A solid majority of 63 percent of Palestinian Israelis and a plurality of 47 percent of Jewish Israelis say they don’t believe that peace between the two peoples “will ever happen”, according to the surveys, which were conducted separately in October and November.
By contrast, 25 percent of Arab Israelis, who constitute between 20 and 25 percent of Israel’s population, and 43 percent of Jewish Israelis believe peace is “inevitable” but will take more than five years to achieve.
The surveys were conducted before this week’s formal abandonment by the administration of U.S. President Barack Obama of his efforts to persuade Israeli Prime Minister Benjamin Netanyahu to agree to a three-month moratorium on Jewish settlement construction in the West Bank in order to resume direct talks between his government and the Palestinian Authority (PA) that broke off in September when a previous moratorium expired.
The withdrawal of Obama’s offer to provide advanced warplanes and sweeping security and diplomatic guarantees in exchange for a new moratorium has fuelled considerable speculation here about his “Plan B,” or what he will do next about a conflict whose resolution he described as a top priority when he took office nearly two years ago.
With indirect talks mediated by Washington slated to resume here next week, some analysts believe he has become resigned to an incremental process of confidence building, not so different from that pursued by his predecessor, George W. Bush.
Others, however, believe that his administration, after taking stock of the failures of the past year, is likely to mount a more assertive stance by formulating and rallying its international partners behind plans for a comprehensive settlement of the conflict that the parties will eventually be asked to accept or reject.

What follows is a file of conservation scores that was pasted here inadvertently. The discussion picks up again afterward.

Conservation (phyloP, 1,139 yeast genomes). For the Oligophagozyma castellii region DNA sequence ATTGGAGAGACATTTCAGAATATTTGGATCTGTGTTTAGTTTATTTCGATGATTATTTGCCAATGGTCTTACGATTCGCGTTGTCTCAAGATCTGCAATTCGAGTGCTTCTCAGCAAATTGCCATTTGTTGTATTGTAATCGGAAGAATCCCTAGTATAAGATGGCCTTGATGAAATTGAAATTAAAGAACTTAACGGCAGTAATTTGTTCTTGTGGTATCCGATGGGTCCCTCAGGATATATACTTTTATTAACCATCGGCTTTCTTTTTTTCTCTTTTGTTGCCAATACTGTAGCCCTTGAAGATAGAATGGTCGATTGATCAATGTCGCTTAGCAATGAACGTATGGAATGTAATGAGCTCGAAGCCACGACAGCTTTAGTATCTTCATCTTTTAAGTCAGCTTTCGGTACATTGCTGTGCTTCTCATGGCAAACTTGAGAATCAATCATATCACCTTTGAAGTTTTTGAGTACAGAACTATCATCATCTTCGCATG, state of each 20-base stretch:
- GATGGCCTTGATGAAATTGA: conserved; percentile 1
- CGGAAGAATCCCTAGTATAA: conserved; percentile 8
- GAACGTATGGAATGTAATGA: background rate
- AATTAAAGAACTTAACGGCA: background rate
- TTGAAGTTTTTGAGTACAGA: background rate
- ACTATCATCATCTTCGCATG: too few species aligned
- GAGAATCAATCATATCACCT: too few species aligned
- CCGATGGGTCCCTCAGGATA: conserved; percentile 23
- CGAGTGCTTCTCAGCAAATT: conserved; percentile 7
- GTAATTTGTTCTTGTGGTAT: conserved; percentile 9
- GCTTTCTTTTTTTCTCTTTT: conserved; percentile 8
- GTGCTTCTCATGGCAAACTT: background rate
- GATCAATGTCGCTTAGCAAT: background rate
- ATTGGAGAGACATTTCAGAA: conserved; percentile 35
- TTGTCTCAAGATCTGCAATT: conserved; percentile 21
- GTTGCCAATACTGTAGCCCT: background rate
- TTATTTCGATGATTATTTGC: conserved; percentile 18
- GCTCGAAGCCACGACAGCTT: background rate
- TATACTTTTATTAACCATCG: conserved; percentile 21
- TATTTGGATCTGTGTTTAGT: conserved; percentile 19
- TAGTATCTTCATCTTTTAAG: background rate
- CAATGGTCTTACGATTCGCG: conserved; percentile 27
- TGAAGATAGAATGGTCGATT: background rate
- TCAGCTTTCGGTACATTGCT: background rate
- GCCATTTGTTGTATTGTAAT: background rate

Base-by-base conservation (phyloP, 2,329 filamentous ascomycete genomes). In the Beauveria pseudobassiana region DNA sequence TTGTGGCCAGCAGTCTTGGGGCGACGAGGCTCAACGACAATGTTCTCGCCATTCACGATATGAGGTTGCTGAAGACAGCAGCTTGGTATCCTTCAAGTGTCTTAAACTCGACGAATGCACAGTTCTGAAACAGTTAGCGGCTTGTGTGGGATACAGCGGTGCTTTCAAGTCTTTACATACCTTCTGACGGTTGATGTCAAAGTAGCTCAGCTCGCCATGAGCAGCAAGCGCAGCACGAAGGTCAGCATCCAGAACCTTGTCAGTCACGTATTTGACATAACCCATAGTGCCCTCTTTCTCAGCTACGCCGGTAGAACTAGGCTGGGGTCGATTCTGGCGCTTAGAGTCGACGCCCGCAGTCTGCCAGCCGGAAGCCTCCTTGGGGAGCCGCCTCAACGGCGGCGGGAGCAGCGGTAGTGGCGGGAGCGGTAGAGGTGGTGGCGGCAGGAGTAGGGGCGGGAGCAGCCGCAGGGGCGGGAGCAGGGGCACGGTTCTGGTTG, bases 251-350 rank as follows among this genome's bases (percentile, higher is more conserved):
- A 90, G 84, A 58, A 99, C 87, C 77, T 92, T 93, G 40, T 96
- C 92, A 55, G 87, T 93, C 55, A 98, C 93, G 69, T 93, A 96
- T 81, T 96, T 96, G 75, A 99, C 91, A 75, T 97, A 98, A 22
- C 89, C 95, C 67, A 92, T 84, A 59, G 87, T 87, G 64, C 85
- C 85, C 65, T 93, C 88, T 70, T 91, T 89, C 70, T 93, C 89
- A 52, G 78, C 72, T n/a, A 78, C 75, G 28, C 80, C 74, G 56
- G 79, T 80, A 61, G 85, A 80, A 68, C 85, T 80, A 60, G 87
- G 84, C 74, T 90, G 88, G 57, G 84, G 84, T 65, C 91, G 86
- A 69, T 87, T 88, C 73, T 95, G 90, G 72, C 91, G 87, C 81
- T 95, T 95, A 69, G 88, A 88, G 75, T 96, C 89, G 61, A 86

“Obama realises – and has been advised – that without continuing involvement, without continuing innovation in approaches, that this situation will blow up and not allow itself to be ignored,” reported Steve Clemons on his widely read blog, thewashingtonnote.com, after speaking with a senior administration official Wednesday.
The first hints of any new approach should come Friday when Secretary of State Hillary Clinton is scheduled to give a major address on Middle East policy at the Brookings Institution.
Ironically, the new survey results were also released Thursday at Brookings, where Shibley Telhami, a veteran expert on Arab public opinion and Anwar Sadat Professor for Peace and Development at the University of Maryland, presented the predominantly gloomy results of his latest polling both in Israel and the United States.
One of the most remarkable findings was “how pessimistic both Jewish and Arab Israelis are about the prospects for peace”, he said, noting that the pessimism in Israel matched the pessimism he found his 2010 Arab Public Opinion Poll that was released several months ago.
Asked what they believe will be the likely outcome if prospects for a two-state solution to the conflict collapse – a point at which the process appears to be dangerously close at the moment – 42 percent of Jewish Israelis and 41 percent of Arab Israelis believe “intense conflict” between the two sides is likely to follow “for years to come”.